Skip to main content
Blog Hero Image

Raising a Kitten: How to Help Them Grow Into a Healthy, Well-Adjusted Cat

Medically reviewed byJessica DeAcetis

Kittens are a joy — they’re playful, adorable bundles of fluff.

They’re also constantly learning and exploring the world around them. So, kittenhood is a great time to help your new furry friend develop good habits for adulthood.

Below we’ll break down what to expect, and we’ll share tips for kitten care through each stage of their development.


When Can Kittens Be Adopted?

In the first few weeks of life, newborn kittens are dependent on their mother. They’re born with their eyes closed, and they spend most of their time crawling, sleeping, and nursing with their littermates.

Kittens’ eyes open by 1-2 weeks of age. They start learning to walk at about 2 weeks and start playing by 4 weeks.

By 8 weeks, kittens are old enough to be separated from the mother cat and adopted. Though adoption commonly occurs between 10 to 12 weeks of age.

Preparing for Your Kitten’s Arrival

Before your new family member comes home, it’s important to get the right supplies for them, including:

  • Kitten food.
  • Food and water bowls.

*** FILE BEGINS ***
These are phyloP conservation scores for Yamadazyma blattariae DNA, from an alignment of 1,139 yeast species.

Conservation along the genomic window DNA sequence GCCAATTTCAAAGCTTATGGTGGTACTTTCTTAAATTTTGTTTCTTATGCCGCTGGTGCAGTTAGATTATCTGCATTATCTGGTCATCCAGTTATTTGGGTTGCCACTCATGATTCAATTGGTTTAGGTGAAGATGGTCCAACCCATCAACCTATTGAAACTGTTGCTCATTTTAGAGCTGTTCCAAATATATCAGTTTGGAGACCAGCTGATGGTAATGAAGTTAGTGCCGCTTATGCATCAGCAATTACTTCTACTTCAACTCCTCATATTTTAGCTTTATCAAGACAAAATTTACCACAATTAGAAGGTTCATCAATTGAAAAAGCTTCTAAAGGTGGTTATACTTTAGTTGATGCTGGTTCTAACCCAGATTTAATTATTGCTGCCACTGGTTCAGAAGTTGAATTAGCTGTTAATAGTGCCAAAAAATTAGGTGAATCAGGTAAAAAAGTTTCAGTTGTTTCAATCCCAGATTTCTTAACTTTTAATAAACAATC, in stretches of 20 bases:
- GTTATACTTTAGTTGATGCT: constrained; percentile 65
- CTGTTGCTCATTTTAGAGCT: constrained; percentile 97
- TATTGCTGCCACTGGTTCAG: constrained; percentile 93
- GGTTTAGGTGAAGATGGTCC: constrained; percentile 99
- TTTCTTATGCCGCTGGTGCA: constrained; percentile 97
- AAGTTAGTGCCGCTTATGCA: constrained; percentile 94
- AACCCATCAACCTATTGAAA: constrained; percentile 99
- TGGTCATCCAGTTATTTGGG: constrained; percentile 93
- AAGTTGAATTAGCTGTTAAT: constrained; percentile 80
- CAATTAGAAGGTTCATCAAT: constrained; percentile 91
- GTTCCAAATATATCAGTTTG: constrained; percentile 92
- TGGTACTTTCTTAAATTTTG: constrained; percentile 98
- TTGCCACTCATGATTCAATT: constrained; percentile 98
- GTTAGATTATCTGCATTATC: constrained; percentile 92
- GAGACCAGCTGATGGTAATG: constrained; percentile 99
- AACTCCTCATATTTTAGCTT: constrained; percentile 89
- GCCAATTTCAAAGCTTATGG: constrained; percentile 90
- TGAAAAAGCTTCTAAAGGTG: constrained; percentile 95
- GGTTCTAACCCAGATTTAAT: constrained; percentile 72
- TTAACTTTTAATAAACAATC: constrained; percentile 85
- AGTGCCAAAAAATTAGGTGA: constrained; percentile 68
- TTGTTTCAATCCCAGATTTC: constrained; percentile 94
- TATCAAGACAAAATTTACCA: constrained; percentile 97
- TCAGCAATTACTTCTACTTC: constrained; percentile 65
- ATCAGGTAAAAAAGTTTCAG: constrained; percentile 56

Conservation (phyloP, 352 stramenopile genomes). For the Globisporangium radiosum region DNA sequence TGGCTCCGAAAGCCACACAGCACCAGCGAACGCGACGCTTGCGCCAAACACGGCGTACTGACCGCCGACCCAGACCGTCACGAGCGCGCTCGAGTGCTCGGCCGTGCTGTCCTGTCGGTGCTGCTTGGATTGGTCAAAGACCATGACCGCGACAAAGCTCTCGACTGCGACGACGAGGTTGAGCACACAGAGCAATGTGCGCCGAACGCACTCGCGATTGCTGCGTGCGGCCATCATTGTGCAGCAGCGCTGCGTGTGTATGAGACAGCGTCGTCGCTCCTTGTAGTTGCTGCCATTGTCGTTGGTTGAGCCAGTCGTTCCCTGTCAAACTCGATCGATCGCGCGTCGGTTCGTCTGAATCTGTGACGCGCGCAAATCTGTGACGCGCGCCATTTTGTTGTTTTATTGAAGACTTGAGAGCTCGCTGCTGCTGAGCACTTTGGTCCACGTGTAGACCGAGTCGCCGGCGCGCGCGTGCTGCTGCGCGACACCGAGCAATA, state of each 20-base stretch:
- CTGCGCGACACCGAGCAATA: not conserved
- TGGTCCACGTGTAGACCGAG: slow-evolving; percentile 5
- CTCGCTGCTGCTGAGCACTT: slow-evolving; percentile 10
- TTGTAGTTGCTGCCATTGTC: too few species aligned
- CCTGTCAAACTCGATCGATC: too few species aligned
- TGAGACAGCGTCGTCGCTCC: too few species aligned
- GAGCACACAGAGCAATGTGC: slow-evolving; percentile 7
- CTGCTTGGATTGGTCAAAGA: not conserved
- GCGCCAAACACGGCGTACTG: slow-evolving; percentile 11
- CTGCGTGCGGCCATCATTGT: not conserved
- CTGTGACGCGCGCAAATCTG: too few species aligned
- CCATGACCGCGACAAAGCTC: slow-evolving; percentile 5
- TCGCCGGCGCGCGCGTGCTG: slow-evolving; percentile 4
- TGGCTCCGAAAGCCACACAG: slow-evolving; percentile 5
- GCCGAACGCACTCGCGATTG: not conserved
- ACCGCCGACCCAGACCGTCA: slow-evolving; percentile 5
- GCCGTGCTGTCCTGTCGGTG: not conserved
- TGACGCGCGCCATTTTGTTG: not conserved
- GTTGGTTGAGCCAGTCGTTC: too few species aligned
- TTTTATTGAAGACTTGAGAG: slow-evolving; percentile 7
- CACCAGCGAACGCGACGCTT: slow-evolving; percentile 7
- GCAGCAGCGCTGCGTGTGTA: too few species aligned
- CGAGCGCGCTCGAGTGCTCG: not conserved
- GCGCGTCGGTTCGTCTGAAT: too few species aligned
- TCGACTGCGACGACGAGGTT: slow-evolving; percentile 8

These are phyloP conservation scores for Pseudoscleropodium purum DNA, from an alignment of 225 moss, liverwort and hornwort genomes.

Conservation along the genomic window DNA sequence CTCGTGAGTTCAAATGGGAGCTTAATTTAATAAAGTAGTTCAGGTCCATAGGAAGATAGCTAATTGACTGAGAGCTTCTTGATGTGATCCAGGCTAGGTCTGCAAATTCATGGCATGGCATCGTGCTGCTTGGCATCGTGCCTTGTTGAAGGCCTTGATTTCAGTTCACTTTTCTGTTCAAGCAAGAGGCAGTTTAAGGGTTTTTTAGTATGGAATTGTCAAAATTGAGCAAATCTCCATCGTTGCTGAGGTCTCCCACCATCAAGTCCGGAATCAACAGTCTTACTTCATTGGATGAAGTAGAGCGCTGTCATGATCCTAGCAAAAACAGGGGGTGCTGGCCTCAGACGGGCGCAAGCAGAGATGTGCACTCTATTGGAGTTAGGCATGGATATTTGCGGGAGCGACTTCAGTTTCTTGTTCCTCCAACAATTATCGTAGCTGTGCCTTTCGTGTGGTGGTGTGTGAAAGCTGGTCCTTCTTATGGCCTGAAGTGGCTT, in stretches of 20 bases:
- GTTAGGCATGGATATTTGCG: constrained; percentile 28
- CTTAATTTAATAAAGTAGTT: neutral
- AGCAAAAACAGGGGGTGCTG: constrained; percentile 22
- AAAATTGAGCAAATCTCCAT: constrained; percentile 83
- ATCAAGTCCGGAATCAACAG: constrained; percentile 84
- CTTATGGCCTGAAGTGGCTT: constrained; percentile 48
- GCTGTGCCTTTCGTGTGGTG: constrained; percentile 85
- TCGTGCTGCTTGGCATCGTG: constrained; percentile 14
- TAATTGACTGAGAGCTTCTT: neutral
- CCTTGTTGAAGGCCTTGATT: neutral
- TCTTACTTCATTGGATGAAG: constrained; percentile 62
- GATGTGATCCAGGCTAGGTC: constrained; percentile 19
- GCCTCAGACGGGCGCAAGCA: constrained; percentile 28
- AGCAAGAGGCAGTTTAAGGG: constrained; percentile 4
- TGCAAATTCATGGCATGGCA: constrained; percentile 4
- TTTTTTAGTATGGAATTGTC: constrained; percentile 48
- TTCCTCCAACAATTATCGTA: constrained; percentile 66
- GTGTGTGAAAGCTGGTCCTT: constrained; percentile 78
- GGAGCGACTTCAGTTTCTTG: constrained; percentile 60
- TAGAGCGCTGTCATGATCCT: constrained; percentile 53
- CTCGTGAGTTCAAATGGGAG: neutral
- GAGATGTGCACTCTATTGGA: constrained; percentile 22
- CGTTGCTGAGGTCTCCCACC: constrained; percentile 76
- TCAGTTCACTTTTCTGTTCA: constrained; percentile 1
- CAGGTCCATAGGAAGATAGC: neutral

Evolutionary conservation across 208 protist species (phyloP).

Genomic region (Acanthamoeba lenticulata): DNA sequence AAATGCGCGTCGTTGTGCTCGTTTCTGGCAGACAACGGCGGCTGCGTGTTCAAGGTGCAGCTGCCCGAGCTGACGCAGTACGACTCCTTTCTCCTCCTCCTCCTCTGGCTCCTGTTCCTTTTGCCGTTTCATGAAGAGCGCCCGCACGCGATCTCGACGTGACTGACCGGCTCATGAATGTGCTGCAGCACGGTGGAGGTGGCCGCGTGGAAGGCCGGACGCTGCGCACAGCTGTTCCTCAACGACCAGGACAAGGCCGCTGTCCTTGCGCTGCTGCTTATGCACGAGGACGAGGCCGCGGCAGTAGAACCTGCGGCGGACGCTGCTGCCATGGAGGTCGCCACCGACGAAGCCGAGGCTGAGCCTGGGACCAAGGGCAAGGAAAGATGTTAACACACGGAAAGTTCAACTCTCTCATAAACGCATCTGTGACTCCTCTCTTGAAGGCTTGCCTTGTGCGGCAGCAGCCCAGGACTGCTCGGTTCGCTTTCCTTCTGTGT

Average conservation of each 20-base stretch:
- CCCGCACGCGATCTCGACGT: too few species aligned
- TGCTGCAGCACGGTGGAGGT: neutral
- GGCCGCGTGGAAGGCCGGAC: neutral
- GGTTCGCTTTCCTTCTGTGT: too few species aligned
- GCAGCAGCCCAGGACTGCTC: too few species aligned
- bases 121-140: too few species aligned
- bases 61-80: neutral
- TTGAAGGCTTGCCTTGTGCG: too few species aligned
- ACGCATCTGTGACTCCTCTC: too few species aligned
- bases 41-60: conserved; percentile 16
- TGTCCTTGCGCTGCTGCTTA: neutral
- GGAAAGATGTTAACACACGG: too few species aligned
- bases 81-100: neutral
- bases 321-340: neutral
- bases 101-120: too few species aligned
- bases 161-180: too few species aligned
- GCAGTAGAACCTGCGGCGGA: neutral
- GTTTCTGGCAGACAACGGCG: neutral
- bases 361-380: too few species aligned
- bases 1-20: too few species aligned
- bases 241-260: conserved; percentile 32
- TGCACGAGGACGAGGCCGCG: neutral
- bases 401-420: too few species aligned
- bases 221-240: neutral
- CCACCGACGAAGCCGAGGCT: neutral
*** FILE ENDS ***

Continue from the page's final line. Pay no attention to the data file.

• A litter box with 1-2 inches of cat litter.
  • A bed or soft blanket for sleeping.
  • A scratching post.
  • A safe spot or hiding place (such as a cat tower, a carrier with the door left open, or under the bed).

It’s also good to have cat toys on hand. Just be sure to supervise your kitty’s use of string toys or any toys with small pieces that could be swallowed.

Additionally, make sure to kitten-proof your home by putting electric cords, plants, medications, and other items out of your kitty’s reach. 

Bringing a Kitten Home: The First Night

Your new kitten is going to settle into your home and appreciate the food, shelter, and friendship you provide, but it may take some time. When you first bring your new buddy home, they may act a little shy. Don’t worry — this is totally normal. There’s a lot for them to take in, including all sorts of new sights, sounds, and smells. This can be intimidating and overwhelming for a tiny kitten. 

Give your kitten some space, and allow them to hide if they want to. Most cats prefer to explore new surroundings in private, and to have a safe spot to hide. So, start by keeping your kitten in one small room with all of their supplies, including fresh water, and no other pets or children. Then, allow them to explore one new room at a time.

As long as your kitten is healthy and eating normally, there’s no need to rush into things — let them come to you for attention when they’re ready.

Once your kitten has explored their new home and feels comfortable, you’ll start to see their true personality come out. They’ll start to play, explore, and seek cuddle time with you, and before you know it, they’ll be your new best friend!

Tips for Raising Kittens: Settling In, Training, and Health Care

During the first few weeks and months, there are some important things you need to do for your kitty.

Veterinary Care

Growing kittens need vet visits every 3-4 weeks until they’re at least 16 weeks old. At these checkups, your kitty will receive vaccine boosters and parasite prevention.